Australia could fall apart under climate change. But there’s a way to avoid it


Iron ore piles at Dampier, Western Australia. Australia could convert iron oxide to metal for export, producing it with no emissions.
CHRISTIAN SPROGOE/ Rio Tinto

Ross Garnaut, University of Melbourne

Four years ago in December 2015, every member of the United Nations met in Paris and agreed to hold global temperature increases to 2°C, and as close as possible to 1.5°C.

The bad news is that four years on the best that we can hope for is holding global increases to around 1.75°C. We can only do that if the world moves decisively towards zero net emissions by the middle of the century.

A failure to act here, accompanied by similar paralysis in other countries, would see our grandchildren living with temperature increases of around 4°C this century, and more beyond.

I have spent my life on the positive end of discussion of Australian domestic and international policy questions. But if effective global action on climate change fails, I fear the challenge would be beyond contemporary Australia. I fear that things would fall apart.

The Yallourn coal-fired power station in the Latrobe Valley, Victoria.
David Crosling/AAP

There is reason to hope

It’s not all bad news.

What we know today about the effect of increased concentrations of greenhouse gases broadly confirms the conclusions I drew from available research in previous climate change reviews in 2008 and 2011. I conducted these for, respectively, state and Commonwealth governments, and a federal cross-parliamentary committee.

But these reviews greatly overestimated the cost of meeting ambitious reduction targets.

There has been an extraordinary fall in the cost of equipment for solar and wind energy, and of technologies to store renewable energy to even out supply. Per person, Australia has natural resources for renewable energy superior to any other developed country and far superior to our customers in northeast Asia.




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Australia is by far the world’s largest exporter of iron ore and aluminium ores. In the main they are processed overseas, but in the post-carbon world we will be best positioned to turn them into zero-emission iron and aluminium.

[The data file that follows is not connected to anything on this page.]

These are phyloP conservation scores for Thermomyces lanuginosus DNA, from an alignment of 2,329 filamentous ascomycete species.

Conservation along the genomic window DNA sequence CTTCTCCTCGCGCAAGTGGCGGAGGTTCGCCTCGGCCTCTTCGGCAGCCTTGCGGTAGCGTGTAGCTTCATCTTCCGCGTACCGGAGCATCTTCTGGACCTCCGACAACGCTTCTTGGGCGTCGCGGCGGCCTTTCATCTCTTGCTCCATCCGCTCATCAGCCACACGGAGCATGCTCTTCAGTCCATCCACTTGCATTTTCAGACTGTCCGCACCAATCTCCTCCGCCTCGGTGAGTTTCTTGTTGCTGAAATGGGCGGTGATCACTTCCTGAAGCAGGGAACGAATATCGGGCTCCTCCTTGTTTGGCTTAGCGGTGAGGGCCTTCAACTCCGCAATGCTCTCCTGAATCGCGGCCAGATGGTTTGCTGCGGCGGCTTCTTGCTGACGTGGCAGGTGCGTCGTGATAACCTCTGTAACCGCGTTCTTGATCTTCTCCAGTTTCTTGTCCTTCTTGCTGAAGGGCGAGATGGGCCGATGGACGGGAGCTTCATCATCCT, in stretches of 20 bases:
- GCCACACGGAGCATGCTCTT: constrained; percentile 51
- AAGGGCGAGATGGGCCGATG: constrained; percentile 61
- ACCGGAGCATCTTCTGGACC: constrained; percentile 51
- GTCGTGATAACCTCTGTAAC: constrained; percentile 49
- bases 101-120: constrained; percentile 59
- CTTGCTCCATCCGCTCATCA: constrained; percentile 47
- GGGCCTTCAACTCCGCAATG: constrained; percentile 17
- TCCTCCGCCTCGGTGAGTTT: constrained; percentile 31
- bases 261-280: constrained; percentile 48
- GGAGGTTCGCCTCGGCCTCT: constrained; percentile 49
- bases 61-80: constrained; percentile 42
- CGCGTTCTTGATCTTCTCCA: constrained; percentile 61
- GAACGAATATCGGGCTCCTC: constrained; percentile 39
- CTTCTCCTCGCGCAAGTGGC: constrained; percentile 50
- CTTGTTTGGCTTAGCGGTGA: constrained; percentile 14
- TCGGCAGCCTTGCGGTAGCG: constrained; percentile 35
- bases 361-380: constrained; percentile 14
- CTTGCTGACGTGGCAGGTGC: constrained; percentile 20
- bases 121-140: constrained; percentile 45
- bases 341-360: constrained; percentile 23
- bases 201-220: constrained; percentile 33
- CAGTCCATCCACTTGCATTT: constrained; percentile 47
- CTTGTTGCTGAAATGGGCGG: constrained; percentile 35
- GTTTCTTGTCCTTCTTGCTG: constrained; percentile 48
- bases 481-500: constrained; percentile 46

In such a world, there will be no economic sense in any aluminium or iron smelting in Japan or Korea, not much in Indonesia, and enough to cover only a modest part of domestic demand in China and India. The European commitment to early achievement of net-zero emissions opens a large opportunity there as well.

Converting one quarter of Australian iron oxide and half of aluminium oxide exports to metal would add more value and jobs than current coal and gas combined.

Australia’s vast wind and solar energy resources mean it is well-placed to export industrial products in a low-carbon global economy.
Flickr

A natural supplier to the world’s industry

With abundant low-cost electricity, Australia could grow into a major global producer of minerals needed in the post-carbon world such as lithium, titanium, vanadium, nickel, cobalt and copper. It could also become the natural supplier of pure silicon, produced from sand or quartz, for which there is fast-increasing global demand.

Other new zero-emissions industrial products will require little more than globally competitive electricity to create. These include ammonia, exportable hydrogen and electricity transmitted by high-voltage cables to and through Indonesia and Singapore to the Asian mainland.

Australia’s exceptional endowment of forests and woodlands gives it an advantage in biological raw materials for industrial processes. And there’s an immense opportunity for capturing and sequestering, at relatively low cost, atmospheric carbon in soils, pastures, woodlands, forests and plantations.

Modelling conducted for my first report suggested that Australia would import emissions reduction credits, however today I expect Australia to cut domestic emissions to the point that it sells excess credits to other nations.

Tall white gum trees in northern Tasmania. Australia has huge potential to store more carbon in forests and woodlands.
BARBARA WALTON/EPA

The transition is an economic winner

Technologies to produce and store zero-emissions energy and sequester carbon in the landscape are highly capital-intensive. They have therefore benefited exceptionally from the historic fall in global interest rates over the past decade. This has reduced the cost of transition to zero emissions, accentuating Australia’s advantage.